California State University, San Bernardino is one of the best colleges and universities in the United States, according to both The Princeton Review and Forbes.
For the eighth straight year, The Princeton Review selected Cal State San Bernardino as one of its “Best in the West” colleges and universities. The listing appears on The Princeton Review’s website feature “2012 Best Colleges: Region by Region.”
CSUSB was listed among the select list of 121 institutions featured in the “Best Western Colleges” section of PrincetonReview.com. The schools were drawn from 15 Western states. Along with institutions designated from other regions in the country, the total of 629 U.S. colleges named “regional bests” constitute about 25 percent of the nation’s 2,500 four-year colleges. The Princeton Review does not rank the 629 colleges in order, by region or in various categories.
Cal State San Bernardino also repeated on the Forbes list of “America’s Best Colleges,” a ranking of 650 schools representing the top 20 percent of all U.S. undergraduate institutions. CSUSB ranked among Forbes’ top 100 institutions in the West, and it falls among the top 125 four-year public institutions in the country, excluding military academies.
“We’re delighted that Cal State San Bernardino continues to be recognized on a regional and national level by both The Princeton Review and Forbes, to go along with our recent worldwide honors,” said CSUSB President Albert Karnig. “These listings are a tribute to the extraordinary faculty, staff and students who continue to set high standards for our university, and I’m extremely proud of the entire CSUSB family.”
In December 2010, Cal State San Bernardino’s College of Business and Public Administration was selected by European CEO Magazine as one of only four “most innovative” business schools in the United States and was among 18 in the world earning the distinction. CSUSB was named the “most innovative school of business” for the Western U.S. region.
The Forbes ranking “focuses on the things that matter the most to students: quality of teaching, great career prospects, graduation rates and low levels of debt,” wrote editor Michael Noer on the Forbes website. “Unlike other lists, we pointedly ignore ephemeral measures such as school ‘reputation’ and ill-conceived metrics that reward wasteful spending. We try and evaluate the college purchase as a consumer would ….” The rankings are prepared exclusively for Forbes by the Center for College Affordability and Productivity, a Washington, D.C., think tank.
The Princeton Review surveyed students around the nation and asked them to rate their own schools on several issues – from the accessibility of their professors to quality of the campus food – and answer questions about themselves, their fellow students and their campus life. Comments from surveyed students are quoted in the school profiles on The Princeton Review website.
The Princeton Review says: “Cal State San Bernardino attracts students who are ‘very down to earth, pragmatic and real,’ many of which ‘have led interesting and challenging lives.’ While most hail from Southern California, the similarities end there as the ‘population is very mixed in age, ethnicity, socioeconomic background and religion.’ Students say the diversity is one of the major benefits of their college experience, and on this open and friendly campus, ‘CSUSB represents academic integrity, diversity, and equal educational opportunity for everyone.’”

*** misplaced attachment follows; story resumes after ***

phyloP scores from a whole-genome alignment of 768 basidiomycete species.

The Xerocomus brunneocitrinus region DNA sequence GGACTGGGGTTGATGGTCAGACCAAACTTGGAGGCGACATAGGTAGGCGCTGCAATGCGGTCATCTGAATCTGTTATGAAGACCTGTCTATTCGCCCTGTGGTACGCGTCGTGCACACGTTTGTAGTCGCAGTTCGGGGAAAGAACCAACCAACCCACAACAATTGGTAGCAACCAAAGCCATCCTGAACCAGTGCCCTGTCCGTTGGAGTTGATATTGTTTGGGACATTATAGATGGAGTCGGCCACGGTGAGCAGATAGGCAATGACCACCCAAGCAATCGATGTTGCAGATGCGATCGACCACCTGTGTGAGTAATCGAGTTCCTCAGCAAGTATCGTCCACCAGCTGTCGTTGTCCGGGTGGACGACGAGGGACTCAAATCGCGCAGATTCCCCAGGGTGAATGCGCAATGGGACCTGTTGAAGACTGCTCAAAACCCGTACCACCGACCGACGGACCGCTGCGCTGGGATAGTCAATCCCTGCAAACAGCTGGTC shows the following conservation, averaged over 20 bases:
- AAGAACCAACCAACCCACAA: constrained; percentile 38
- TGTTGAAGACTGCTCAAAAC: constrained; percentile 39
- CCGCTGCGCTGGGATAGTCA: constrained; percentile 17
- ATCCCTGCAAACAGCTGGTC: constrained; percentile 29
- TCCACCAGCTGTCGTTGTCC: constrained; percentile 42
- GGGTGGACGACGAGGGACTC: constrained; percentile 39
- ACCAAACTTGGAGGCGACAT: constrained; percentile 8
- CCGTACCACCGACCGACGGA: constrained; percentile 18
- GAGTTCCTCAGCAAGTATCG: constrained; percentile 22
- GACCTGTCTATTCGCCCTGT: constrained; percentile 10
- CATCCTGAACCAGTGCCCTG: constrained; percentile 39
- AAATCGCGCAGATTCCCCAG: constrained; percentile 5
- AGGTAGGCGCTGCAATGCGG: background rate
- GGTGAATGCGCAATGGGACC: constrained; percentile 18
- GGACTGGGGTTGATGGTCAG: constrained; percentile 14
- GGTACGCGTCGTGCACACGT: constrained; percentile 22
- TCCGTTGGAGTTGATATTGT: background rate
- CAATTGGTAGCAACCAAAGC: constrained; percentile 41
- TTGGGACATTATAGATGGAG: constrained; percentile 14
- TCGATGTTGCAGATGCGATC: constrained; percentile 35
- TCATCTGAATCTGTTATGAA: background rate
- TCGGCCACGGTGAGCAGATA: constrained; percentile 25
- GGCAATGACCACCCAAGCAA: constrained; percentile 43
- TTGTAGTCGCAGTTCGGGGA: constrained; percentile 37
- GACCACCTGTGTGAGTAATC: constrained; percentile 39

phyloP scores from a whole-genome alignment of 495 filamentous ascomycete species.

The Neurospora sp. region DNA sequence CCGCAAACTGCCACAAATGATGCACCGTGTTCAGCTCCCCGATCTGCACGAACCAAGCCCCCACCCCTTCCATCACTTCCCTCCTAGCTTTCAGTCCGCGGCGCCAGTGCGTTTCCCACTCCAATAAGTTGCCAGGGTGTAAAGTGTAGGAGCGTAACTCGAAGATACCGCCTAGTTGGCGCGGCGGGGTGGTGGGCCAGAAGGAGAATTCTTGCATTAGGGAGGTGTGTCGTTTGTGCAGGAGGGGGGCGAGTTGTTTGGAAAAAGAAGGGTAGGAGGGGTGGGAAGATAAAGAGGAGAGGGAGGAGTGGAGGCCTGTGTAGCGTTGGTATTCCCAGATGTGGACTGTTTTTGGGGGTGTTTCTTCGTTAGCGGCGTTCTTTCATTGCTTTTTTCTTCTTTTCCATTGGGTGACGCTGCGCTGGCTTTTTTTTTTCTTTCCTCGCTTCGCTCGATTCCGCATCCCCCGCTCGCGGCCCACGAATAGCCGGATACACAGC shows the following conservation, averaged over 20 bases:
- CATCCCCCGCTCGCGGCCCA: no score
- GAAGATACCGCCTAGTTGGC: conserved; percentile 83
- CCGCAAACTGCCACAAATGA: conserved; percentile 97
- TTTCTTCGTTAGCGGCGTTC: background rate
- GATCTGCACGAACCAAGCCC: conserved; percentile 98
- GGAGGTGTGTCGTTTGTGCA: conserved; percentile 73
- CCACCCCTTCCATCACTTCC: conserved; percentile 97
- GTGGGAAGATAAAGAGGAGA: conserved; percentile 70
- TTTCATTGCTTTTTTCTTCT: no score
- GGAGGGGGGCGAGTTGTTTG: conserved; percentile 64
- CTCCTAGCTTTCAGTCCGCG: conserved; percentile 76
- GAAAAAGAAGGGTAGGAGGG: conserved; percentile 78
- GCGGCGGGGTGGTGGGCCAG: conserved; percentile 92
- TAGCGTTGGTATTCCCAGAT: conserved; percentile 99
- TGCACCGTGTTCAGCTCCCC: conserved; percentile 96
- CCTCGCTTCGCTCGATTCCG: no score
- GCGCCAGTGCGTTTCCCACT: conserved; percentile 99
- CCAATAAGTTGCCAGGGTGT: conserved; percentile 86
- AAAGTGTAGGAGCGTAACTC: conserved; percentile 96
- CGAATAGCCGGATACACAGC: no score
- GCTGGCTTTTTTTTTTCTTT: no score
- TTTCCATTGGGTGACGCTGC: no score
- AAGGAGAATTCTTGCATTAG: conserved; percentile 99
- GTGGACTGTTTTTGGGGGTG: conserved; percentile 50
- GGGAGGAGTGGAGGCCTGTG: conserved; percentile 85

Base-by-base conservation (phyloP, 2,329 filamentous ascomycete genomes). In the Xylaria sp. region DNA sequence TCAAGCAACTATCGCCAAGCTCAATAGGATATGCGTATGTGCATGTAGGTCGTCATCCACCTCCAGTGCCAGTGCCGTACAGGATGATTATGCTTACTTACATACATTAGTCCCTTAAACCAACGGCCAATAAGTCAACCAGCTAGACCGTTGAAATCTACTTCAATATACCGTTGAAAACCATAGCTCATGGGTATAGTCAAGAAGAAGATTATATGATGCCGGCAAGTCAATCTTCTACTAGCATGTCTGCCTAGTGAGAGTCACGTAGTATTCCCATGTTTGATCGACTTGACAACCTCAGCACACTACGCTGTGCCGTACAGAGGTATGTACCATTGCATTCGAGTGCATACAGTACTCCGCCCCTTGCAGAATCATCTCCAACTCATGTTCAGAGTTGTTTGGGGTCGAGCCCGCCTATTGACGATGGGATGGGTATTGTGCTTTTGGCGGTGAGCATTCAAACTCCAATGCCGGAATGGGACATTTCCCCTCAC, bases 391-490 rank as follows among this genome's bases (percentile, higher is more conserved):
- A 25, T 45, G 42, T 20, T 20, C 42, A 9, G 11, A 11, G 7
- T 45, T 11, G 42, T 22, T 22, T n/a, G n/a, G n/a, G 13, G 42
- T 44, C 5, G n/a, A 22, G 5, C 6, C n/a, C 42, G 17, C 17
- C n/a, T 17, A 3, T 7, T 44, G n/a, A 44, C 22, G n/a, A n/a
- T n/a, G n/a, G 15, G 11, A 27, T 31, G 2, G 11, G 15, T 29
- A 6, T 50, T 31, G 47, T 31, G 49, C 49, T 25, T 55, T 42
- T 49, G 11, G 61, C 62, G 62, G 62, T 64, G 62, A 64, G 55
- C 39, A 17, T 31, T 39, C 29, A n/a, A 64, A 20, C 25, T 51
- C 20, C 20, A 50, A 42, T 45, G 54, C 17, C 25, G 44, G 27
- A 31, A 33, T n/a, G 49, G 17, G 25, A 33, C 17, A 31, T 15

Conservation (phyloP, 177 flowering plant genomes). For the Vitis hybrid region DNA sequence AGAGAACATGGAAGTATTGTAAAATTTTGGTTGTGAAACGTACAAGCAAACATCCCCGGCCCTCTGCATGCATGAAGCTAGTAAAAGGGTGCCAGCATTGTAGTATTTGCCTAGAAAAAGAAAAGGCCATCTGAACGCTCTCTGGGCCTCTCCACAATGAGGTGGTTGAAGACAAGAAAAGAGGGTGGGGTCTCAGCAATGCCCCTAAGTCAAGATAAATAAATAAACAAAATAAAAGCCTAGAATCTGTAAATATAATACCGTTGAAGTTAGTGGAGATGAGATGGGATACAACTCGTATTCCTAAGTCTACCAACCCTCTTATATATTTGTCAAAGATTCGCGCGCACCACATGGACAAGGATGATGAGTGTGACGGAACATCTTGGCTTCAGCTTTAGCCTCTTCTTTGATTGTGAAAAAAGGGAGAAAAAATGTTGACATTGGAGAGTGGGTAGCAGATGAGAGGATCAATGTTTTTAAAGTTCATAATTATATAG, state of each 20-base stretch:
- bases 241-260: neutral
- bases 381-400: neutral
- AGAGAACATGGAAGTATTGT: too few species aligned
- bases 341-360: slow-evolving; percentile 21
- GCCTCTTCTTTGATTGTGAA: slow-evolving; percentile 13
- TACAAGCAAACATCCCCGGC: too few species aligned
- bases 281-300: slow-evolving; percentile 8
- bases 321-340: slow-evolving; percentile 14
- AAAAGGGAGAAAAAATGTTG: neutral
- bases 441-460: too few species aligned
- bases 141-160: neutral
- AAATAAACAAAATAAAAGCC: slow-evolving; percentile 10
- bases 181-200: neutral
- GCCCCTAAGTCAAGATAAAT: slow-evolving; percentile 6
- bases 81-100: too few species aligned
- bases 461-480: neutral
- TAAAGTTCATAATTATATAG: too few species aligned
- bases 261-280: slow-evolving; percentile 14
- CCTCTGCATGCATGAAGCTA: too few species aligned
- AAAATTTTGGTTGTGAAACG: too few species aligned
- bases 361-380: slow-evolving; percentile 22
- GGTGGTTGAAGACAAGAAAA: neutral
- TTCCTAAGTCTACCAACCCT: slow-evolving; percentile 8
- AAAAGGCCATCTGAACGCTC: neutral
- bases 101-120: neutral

“We’re pleased to recommend California State University, San Bernardino to users of our site as one of the best schools to earn their undergrad degree,” said Robert Franek, Princeton Review’s senior vice president and publisher. “We chose it and the other terrific institutions we name as ‘regional best’ colleges mainly for their excellent academic programs. From several hundred schools in each region, we winnowed our list based on institutional data we collected directly from the schools, our visits to schools over the years, and the opinions of our staff, plus college counselors and advisors whose recommendations we invite. We also take into account what students at the schools reported to us about their campus experiences at them on our 80-question student survey for this project. Only schools that permit us to independently survey their students are eligible to be considered for our regional ‘best’ lists.”
The Princeton Review is headquartered in Framingham, Mass., with editorial offices in New York City and test preparation locations across the country and abroad. It is not affiliated with Princeton University and it is not a magazine.
The Forbes list appears at “America’s Top Colleges.”
For more information about The Princeton Review, contact Joseph Iovino at (888) 865-7737, ext. 5678, or Jeanne Krier at (212) 539-1350, Jeanne@Jeannekrier.com.
For more information about Cal State San Bernardino, contact the university’s Office of Public Affairs at (909) 537-5007 and visit news.csusb.edu.